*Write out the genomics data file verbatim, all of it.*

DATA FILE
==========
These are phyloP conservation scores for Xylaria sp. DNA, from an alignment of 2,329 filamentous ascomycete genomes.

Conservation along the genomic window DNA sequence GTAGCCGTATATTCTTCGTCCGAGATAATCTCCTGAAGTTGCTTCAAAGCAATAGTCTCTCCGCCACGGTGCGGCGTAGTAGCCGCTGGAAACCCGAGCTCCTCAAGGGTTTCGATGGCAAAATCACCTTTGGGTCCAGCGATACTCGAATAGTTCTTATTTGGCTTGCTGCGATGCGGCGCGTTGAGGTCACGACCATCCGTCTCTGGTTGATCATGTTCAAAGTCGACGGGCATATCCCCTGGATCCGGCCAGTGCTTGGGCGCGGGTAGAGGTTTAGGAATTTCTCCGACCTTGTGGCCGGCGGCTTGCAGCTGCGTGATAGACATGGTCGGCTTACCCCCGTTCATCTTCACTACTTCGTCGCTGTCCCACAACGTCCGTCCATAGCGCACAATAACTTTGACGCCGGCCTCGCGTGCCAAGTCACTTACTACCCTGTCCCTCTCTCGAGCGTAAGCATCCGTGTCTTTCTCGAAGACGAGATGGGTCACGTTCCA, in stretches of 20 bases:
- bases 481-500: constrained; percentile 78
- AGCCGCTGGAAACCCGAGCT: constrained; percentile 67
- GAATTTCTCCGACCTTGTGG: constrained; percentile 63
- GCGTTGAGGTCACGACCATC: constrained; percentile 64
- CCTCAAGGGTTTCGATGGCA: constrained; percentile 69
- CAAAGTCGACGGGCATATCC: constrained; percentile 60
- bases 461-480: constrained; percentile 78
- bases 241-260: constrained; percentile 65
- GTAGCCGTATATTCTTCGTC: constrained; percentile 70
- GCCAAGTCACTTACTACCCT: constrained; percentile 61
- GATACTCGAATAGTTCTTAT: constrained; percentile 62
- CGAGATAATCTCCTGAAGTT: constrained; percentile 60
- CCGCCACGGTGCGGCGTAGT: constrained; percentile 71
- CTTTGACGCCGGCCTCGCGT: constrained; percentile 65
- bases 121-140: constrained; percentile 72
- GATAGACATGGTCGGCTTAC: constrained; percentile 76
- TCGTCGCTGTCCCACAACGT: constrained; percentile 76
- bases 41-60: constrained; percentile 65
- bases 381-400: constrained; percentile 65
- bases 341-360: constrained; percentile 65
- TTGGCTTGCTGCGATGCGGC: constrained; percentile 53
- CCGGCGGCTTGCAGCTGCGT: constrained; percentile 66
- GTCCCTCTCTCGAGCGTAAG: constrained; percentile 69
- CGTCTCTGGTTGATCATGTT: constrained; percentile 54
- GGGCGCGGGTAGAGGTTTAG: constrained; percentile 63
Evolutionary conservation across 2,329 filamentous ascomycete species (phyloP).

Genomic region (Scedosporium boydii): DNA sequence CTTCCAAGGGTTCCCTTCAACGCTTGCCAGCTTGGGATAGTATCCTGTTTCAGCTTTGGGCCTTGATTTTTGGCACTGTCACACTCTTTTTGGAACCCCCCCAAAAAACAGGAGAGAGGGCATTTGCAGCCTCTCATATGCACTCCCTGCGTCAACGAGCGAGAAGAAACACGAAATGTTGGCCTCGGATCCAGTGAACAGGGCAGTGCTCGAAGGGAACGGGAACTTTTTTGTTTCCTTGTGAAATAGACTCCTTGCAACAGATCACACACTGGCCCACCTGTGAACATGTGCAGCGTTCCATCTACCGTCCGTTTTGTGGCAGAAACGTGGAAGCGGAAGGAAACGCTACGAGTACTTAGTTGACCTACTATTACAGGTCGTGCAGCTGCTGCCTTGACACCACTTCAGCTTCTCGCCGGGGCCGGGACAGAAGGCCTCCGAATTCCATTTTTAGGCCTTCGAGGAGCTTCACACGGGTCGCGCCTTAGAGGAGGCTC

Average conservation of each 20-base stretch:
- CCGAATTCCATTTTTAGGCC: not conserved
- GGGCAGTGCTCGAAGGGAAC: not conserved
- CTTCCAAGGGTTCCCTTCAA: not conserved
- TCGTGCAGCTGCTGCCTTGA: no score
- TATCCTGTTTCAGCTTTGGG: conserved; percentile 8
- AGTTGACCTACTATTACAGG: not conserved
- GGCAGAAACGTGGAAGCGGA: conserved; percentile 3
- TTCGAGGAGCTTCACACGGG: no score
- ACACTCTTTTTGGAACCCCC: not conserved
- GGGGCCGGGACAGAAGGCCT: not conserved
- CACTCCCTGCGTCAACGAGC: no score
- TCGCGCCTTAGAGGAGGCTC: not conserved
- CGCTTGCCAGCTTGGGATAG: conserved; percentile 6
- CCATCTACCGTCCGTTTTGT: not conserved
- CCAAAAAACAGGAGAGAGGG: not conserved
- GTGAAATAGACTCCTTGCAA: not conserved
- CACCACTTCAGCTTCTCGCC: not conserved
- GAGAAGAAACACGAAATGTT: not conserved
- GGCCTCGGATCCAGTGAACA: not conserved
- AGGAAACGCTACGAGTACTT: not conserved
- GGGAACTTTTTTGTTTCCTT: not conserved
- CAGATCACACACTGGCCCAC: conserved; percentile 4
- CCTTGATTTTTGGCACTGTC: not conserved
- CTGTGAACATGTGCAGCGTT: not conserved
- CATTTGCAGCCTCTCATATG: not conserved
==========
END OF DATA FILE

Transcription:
These are phyloP conservation scores for Xylaria sp. DNA, from an alignment of 2,329 filamentous ascomycete genomes.

Conservation along the genomic window DNA sequence GTAGCCGTATATTCTTCGTCCGAGATAATCTCCTGAAGTTGCTTCAAAGCAATAGTCTCTCCGCCACGGTGCGGCGTAGTAGCCGCTGGAAACCCGAGCTCCTCAAGGGTTTCGATGGCAAAATCACCTTTGGGTCCAGCGATACTCGAATAGTTCTTATTTGGCTTGCTGCGATGCGGCGCGTTGAGGTCACGACCATCCGTCTCTGGTTGATCATGTTCAAAGTCGACGGGCATATCCCCTGGATCCGGCCAGTGCTTGGGCGCGGGTAGAGGTTTAGGAATTTCTCCGACCTTGTGGCCGGCGGCTTGCAGCTGCGTGATAGACATGGTCGGCTTACCCCCGTTCATCTTCACTACTTCGTCGCTGTCCCACAACGTCCGTCCATAGCGCACAATAACTTTGACGCCGGCCTCGCGTGCCAAGTCACTTACTACCCTGTCCCTCTCTCGAGCGTAAGCATCCGTGTCTTTCTCGAAGACGAGATGGGTCACGTTCCA, in stretches of 20 bases:
- bases 481-500: constrained; percentile 78
- AGCCGCTGGAAACCCGAGCT: constrained; percentile 67
- GAATTTCTCCGACCTTGTGG: constrained; percentile 63
- GCGTTGAGGTCACGACCATC: constrained; percentile 64
- CCTCAAGGGTTTCGATGGCA: constrained; percentile 69
- CAAAGTCGACGGGCATATCC: constrained; percentile 60
- bases 461-480: constrained; percentile 78
- bases 241-260: constrained; percentile 65
- GTAGCCGTATATTCTTCGTC: constrained; percentile 70
- GCCAAGTCACTTACTACCCT: constrained; percentile 61
- GATACTCGAATAGTTCTTAT: constrained; percentile 62
- CGAGATAATCTCCTGAAGTT: constrained; percentile 60
- CCGCCACGGTGCGGCGTAGT: constrained; percentile 71
- CTTTGACGCCGGCCTCGCGT: constrained; percentile 65
- bases 121-140: constrained; percentile 72
- GATAGACATGGTCGGCTTAC: constrained; percentile 76
- TCGTCGCTGTCCCACAACGT: constrained; percentile 76
- bases 41-60: constrained; percentile 65
- bases 381-400: constrained; percentile 65
- bases 341-360: constrained; percentile 65
- TTGGCTTGCTGCGATGCGGC: constrained; percentile 53
- CCGGCGGCTTGCAGCTGCGT: constrained; percentile 66
- GTCCCTCTCTCGAGCGTAAG: constrained; percentile 69
- CGTCTCTGGTTGATCATGTT: constrained; percentile 54
- GGGCGCGGGTAGAGGTTTAG: constrained; percentile 63
Evolutionary conservation across 2,329 filamentous ascomycete species (phyloP).

Genomic region (Scedosporium boydii): DNA sequence CTTCCAAGGGTTCCCTTCAACGCTTGCCAGCTTGGGATAGTATCCTGTTTCAGCTTTGGGCCTTGATTTTTGGCACTGTCACACTCTTTTTGGAACCCCCCCAAAAAACAGGAGAGAGGGCATTTGCAGCCTCTCATATGCACTCCCTGCGTCAACGAGCGAGAAGAAACACGAAATGTTGGCCTCGGATCCAGTGAACAGGGCAGTGCTCGAAGGGAACGGGAACTTTTTTGTTTCCTTGTGAAATAGACTCCTTGCAACAGATCACACACTGGCCCACCTGTGAACATGTGCAGCGTTCCATCTACCGTCCGTTTTGTGGCAGAAACGTGGAAGCGGAAGGAAACGCTACGAGTACTTAGTTGACCTACTATTACAGGTCGTGCAGCTGCTGCCTTGACACCACTTCAGCTTCTCGCCGGGGCCGGGACAGAAGGCCTCCGAATTCCATTTTTAGGCCTTCGAGGAGCTTCACACGGGTCGCGCCTTAGAGGAGGCTC

Average conservation of each 20-base stretch:
- CCGAATTCCATTTTTAGGCC: not conserved
- GGGCAGTGCTCGAAGGGAAC: not conserved
- CTTCCAAGGGTTCCCTTCAA: not conserved
- TCGTGCAGCTGCTGCCTTGA: no score
- TATCCTGTTTCAGCTTTGGG: conserved; percentile 8
- AGTTGACCTACTATTACAGG: not conserved
- GGCAGAAACGTGGAAGCGGA: conserved; percentile 3
- TTCGAGGAGCTTCACACGGG: no score
- ACACTCTTTTTGGAACCCCC: not conserved
- GGGGCCGGGACAGAAGGCCT: not conserved
- CACTCCCTGCGTCAACGAGC: no score
- TCGCGCCTTAGAGGAGGCTC: not conserved
- CGCTTGCCAGCTTGGGATAG: conserved; percentile 6
- CCATCTACCGTCCGTTTTGT: not conserved
- CCAAAAAACAGGAGAGAGGG: not conserved
- GTGAAATAGACTCCTTGCAA: not conserved
- CACCACTTCAGCTTCTCGCC: not conserved
- GAGAAGAAACACGAAATGTT: not conserved
- GGCCTCGGATCCAGTGAACA: not conserved
- AGGAAACGCTACGAGTACTT: not conserved
- GGGAACTTTTTTGTTTCCTT: not conserved
- CAGATCACACACTGGCCCAC: conserved; percentile 4
- CCTTGATTTTTGGCACTGTC: not conserved
- CTGTGAACATGTGCAGCGTT: not conserved
- CATTTGCAGCCTCTCATATG: not conserved